After the 2010 Major League Baseball Draft last Monday-Wednesday, one thing became clear — the Michigan baseball team will face a tall task next year.
Five Wolverines were chosen in the MLB Draft, with three having another year of eligibility remaining.
Junior outfielder Ryan LaMarre, junior right-handers Matt Miller and Tyler Burgoon, senior right-hander Alan Oaks and senior catcher Chris Berset went in the second, fifth, eighth, tenth and twentieth rounds respectively. As of this past weekend, LaMarre, Miller and Oaks had inked deals.
LaMarre reached terms on a contract with the Cincinnati Reds, who selected him with the 62nd overall pick. The junior star was out for 18 games this year because of a broken thumb but still managed to belt five home runs and collect 40 RBI, leading the team in hitting, on-base percentage and slugging. He was named First Team All-Big Ten for his efforts.
“This is definitely a dream,” LaMarre said. “The Reds (are) a great program, and I’m glad to be a part of it now. I feel like (Michigan coach Rich Maloney) and myself did quite a bit of work and that Michigan prepared me both mentally and physically for professional baseball.”
The Jackson native reported to the Dayton Dragons, the Reds’ Low-Single A affiliate. LaMarre’s signing officially means that he will forego his senior season at Michigan to begin his professional career.
“Losing (LaMarre) in particular is huge,” Maloney said on Saturday night. “He is a great player and has a legitimate shot at the big leagues. It’s hard to replace a player like that. But he had a great experience at Michigan. LaMarre has something special. His makeup is different.”
Miller, too, will skip his senior year. He signed with the Milwaukee Brewers, and will join the Helena Brewers of the Rookie-ball Pioneer League, which opens its season on June 21. He was perhaps Michigan’s most talented pitcher, but couldn’t consistently perform this season. Pitching mostly as a midweek starter, Miller went 3-3 with a 5.06 ERA.
“Matt Miller is a late riser,” Maloney said. “A lot of times in pro baseball, they hope some players emerge (later) in their career. Miller may do that.”
The Wolverine senior class also saw success in this year’s draft.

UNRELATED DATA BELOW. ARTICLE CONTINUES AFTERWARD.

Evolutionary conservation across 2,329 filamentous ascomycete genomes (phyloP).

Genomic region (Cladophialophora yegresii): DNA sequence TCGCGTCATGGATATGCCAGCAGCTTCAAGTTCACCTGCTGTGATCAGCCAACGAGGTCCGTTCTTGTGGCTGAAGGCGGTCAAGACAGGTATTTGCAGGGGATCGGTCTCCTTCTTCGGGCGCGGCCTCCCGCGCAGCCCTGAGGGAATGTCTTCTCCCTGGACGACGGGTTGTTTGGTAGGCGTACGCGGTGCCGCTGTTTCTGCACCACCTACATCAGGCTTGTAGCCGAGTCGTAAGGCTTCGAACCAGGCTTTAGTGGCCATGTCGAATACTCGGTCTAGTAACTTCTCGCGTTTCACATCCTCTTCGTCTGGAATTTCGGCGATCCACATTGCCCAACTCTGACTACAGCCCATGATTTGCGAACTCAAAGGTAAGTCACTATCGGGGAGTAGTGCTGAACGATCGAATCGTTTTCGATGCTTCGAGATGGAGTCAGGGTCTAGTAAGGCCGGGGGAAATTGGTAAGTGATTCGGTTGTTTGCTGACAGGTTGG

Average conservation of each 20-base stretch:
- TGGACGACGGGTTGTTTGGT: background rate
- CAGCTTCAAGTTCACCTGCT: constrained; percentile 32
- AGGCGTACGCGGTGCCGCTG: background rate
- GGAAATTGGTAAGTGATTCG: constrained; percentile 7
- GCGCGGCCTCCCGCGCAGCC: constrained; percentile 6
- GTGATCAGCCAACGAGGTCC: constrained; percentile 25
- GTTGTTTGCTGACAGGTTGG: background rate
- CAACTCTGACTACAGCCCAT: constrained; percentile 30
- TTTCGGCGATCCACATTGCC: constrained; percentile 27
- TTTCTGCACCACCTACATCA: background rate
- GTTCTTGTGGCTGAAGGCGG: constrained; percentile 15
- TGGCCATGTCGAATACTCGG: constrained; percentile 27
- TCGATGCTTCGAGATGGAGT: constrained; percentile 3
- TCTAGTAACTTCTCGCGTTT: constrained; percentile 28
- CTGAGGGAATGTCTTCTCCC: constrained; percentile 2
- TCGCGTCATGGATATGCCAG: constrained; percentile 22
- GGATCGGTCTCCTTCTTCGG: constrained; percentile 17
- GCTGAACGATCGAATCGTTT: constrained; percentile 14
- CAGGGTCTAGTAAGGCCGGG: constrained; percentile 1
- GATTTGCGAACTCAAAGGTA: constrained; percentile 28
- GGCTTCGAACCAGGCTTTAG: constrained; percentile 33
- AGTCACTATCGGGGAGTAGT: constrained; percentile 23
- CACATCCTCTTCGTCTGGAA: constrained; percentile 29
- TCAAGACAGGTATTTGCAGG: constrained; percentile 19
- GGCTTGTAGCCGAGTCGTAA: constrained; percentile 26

Ace pitcher Alan Oaks was picked by the Florida Marlins. Oaks struck out 71 batters his final year as a Wolverine and recorded six wins, which tied him with Burgoon for the team lead. The high school hockey player joked in an interview with The Michigan Daily on Saturday night about taking advantage of his additional year of eligibility in a different sport and staying in Ann Arbor to play for Red Berenson, but he said that he has reached terms with the Marlins.
Berset followed LaMarre in the lineup and coincidentally may also follow him to Cincinnati. The Reds drafted him as well and have offered Berset a contract, which he had not yet signed as of Saturday. The co-captain enjoyed a breakout senior season and was a semifinalist for the Johnny Bench Award, named for the former Red and given to the best collegiate catcher in the nation.
Maloney says that despite their amateur success, the senior pair of Oaks and Berset have a long way to go to make it to the big leagues.
“They have to continue to get better,” Maloney said. “If Alan pitches like he did at Michigan, he won’t make it. For the pros, all these guys are good players. It is so highly competitive and it is cutthroat. Alan has the makings of good stuff but it is going to have to get better. And so will Chris.”
The Seattle Mariners picked Burgoon, who was the Wolverines’ closer, recording 10 saves this season and was named Second Team All-Big Ten. Burgoon had not yet decided whether to sign or return to school for his senior year.
“He hasn’t made a decision yet,” Maloney said. “I think he may sign but he hasn’t told me anything. I think he will make a decision sometime early next week.”
Though Michigan finished second place in the conference, the team’s five draftees were the most in the Big Ten. It was the most for the program since five Wolverines were also selected in 2008.
“It’s great to have five players drafted for our program,” Maloney said. “That means that our guys are making some improvements and that our guys work hard. That means people are recognizing our program. I’m happy for the guys, because this is their dream.”